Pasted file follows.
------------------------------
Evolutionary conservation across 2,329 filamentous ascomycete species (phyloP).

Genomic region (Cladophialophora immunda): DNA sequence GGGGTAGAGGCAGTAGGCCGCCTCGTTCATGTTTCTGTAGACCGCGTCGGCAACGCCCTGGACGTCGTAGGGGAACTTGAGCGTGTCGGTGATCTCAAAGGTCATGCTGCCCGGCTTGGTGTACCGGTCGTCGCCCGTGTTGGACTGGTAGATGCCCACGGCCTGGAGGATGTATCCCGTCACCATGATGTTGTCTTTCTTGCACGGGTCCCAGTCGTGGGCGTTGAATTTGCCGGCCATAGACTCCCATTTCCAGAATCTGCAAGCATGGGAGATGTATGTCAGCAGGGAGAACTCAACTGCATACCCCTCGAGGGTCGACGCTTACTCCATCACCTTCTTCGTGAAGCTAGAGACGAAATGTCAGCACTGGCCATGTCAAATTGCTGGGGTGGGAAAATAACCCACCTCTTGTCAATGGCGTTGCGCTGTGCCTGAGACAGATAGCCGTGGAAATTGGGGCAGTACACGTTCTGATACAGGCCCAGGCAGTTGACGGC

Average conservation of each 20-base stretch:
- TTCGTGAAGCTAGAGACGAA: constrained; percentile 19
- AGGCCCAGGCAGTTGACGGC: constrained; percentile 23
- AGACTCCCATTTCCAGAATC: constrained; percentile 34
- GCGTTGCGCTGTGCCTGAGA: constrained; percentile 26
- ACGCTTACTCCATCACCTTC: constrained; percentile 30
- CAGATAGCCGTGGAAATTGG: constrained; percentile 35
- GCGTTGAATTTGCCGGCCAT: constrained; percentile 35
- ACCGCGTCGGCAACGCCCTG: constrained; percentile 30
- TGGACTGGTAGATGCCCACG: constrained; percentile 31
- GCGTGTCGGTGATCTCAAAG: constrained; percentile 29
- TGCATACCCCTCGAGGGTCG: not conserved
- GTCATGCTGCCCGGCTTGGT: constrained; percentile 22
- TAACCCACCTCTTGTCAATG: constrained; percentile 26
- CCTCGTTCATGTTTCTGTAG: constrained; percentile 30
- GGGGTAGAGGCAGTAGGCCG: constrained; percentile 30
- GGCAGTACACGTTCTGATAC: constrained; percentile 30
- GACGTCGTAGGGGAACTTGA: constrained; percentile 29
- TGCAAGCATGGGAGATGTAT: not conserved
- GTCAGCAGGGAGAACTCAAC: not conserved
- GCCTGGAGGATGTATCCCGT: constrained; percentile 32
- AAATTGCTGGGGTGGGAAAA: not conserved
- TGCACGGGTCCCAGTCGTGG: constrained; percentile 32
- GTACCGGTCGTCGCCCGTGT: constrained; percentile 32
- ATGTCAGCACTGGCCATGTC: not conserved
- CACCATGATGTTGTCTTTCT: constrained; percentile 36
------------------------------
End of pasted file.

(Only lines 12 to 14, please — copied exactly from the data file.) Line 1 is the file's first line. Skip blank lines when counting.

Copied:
- TGGACTGGTAGATGCCCACG: constrained; percentile 31
- GCGTGTCGGTGATCTCAAAG: constrained; percentile 29
- TGCATACCCCTCGAGGGTCG: not conserved